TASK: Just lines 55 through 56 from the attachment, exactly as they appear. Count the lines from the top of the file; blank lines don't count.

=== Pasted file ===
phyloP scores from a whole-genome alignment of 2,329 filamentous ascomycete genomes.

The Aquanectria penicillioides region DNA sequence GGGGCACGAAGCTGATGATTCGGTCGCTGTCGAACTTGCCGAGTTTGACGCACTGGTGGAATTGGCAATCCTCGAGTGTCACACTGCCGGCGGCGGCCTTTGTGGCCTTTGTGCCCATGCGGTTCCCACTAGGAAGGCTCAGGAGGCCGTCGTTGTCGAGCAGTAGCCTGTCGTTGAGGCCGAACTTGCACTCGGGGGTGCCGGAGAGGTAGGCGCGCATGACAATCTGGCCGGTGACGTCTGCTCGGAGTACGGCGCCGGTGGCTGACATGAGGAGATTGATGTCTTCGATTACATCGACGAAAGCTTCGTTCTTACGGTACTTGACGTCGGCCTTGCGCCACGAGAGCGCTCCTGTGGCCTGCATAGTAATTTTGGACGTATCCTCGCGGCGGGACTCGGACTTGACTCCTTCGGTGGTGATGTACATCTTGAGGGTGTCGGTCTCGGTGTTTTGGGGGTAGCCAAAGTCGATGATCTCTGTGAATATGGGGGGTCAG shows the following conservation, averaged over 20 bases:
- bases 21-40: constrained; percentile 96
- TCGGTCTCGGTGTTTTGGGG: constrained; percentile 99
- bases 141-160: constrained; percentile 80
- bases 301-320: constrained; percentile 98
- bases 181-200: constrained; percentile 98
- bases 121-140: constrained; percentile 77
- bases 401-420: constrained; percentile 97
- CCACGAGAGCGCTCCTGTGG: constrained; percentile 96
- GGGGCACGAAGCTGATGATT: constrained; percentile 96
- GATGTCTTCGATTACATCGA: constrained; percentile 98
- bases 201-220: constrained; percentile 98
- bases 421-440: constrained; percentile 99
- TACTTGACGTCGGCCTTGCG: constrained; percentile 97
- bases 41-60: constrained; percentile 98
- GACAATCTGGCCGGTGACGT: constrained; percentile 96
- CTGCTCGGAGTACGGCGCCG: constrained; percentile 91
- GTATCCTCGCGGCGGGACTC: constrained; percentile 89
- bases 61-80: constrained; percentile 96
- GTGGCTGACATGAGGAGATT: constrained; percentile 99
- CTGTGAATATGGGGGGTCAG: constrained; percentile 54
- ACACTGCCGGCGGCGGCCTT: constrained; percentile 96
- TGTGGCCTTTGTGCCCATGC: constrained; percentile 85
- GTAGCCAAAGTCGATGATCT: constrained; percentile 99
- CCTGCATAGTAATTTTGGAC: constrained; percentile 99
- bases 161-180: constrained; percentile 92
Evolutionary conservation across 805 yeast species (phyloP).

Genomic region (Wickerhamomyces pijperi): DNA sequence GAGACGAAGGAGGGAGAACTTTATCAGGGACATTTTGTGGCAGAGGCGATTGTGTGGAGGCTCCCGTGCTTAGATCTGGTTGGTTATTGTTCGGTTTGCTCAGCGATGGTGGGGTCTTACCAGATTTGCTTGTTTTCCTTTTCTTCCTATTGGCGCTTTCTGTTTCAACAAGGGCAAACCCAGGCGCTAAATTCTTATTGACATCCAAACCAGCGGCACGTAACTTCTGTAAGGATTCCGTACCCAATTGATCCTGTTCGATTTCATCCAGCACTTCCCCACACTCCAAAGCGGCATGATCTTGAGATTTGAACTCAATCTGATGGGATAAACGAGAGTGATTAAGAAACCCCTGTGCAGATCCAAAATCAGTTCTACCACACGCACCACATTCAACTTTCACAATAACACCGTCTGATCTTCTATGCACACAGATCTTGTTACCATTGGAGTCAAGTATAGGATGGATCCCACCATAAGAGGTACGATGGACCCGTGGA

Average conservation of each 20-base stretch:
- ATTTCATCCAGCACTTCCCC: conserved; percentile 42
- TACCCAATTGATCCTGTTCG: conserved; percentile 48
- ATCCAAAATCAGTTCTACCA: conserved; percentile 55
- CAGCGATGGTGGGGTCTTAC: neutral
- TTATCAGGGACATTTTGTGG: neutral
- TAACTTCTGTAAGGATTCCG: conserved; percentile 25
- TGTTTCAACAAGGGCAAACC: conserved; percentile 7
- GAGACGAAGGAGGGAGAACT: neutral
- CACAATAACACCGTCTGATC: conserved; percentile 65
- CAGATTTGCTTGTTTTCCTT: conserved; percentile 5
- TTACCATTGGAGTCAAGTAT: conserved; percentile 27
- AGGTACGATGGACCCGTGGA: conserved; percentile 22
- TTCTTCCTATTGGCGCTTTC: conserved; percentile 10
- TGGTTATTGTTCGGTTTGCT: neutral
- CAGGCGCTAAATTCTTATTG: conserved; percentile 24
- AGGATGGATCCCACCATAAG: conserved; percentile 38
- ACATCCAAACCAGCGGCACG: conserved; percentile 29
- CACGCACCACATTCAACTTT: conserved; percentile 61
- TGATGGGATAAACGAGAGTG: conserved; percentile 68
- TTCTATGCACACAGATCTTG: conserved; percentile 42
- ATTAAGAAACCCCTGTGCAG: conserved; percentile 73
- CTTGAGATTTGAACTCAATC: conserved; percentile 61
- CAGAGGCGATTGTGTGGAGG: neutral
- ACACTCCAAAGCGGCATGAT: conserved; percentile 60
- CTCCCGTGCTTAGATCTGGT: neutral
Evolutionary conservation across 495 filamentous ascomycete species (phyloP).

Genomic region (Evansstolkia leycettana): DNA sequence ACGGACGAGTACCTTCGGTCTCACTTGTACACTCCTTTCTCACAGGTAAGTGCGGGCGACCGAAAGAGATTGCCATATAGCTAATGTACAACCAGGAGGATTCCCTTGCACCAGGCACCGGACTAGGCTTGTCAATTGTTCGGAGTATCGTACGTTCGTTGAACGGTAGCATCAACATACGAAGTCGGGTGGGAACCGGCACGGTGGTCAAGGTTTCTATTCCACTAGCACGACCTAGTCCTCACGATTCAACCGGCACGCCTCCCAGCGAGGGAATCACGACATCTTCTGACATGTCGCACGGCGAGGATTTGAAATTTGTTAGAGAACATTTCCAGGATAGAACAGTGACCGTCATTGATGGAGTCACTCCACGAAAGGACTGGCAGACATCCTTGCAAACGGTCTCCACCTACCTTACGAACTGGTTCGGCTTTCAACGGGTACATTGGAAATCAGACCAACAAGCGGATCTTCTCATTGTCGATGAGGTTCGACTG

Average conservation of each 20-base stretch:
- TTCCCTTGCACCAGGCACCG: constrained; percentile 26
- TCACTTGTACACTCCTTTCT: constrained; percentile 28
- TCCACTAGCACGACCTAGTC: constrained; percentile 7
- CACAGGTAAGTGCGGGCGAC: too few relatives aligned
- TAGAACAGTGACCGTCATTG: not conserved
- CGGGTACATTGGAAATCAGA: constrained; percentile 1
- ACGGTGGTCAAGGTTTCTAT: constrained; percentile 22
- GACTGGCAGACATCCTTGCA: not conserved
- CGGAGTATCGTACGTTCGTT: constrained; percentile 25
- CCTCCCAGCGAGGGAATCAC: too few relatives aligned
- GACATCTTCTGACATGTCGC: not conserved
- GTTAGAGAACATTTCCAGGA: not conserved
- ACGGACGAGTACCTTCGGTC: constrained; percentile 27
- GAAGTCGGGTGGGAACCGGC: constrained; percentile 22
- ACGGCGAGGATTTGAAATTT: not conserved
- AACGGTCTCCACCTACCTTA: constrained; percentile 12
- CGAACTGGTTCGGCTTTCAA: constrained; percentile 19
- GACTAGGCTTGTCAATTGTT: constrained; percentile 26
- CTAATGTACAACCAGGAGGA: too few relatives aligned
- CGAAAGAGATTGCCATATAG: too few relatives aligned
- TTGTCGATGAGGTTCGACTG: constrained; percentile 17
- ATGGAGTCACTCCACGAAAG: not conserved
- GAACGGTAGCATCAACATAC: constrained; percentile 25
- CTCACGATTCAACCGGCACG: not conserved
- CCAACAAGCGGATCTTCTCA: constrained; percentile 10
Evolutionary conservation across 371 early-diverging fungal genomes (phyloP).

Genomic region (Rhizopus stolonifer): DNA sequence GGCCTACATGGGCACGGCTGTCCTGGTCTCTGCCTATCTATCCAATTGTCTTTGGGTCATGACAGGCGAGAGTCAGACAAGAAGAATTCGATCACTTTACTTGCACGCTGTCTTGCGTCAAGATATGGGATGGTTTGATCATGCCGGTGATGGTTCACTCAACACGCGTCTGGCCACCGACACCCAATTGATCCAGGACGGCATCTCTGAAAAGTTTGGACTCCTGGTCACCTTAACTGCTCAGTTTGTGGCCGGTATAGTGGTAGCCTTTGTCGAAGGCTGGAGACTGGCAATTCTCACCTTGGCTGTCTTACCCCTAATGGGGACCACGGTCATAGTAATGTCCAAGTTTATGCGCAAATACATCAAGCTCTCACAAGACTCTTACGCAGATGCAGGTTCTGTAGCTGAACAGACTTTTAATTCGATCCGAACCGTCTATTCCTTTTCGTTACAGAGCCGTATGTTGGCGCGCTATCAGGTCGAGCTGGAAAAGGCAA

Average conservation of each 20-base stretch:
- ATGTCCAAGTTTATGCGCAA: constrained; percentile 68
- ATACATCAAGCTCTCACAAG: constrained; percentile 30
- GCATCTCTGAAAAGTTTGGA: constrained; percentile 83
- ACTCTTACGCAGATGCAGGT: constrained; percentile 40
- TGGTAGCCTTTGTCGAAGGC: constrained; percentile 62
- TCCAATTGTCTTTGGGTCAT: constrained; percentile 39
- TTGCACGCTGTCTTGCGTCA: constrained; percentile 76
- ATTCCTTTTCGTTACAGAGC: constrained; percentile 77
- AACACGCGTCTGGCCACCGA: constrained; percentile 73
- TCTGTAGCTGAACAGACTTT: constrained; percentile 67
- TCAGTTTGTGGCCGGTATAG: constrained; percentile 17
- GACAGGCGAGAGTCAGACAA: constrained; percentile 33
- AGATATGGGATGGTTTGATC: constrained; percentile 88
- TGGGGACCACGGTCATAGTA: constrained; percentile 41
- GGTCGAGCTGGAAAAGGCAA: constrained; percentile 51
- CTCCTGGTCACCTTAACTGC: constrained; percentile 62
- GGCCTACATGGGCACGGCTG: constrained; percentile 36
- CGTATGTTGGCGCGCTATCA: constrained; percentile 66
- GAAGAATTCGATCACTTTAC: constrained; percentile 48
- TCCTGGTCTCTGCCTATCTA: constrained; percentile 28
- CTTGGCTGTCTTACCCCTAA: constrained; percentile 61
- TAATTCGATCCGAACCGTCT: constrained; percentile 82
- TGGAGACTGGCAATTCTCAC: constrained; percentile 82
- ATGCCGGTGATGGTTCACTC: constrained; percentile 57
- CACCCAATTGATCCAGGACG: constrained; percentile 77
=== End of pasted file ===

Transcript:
- CTCCCGTGCTTAGATCTGGT: neutral
Evolutionary conservation across 495 filamentous ascomycete species (phyloP).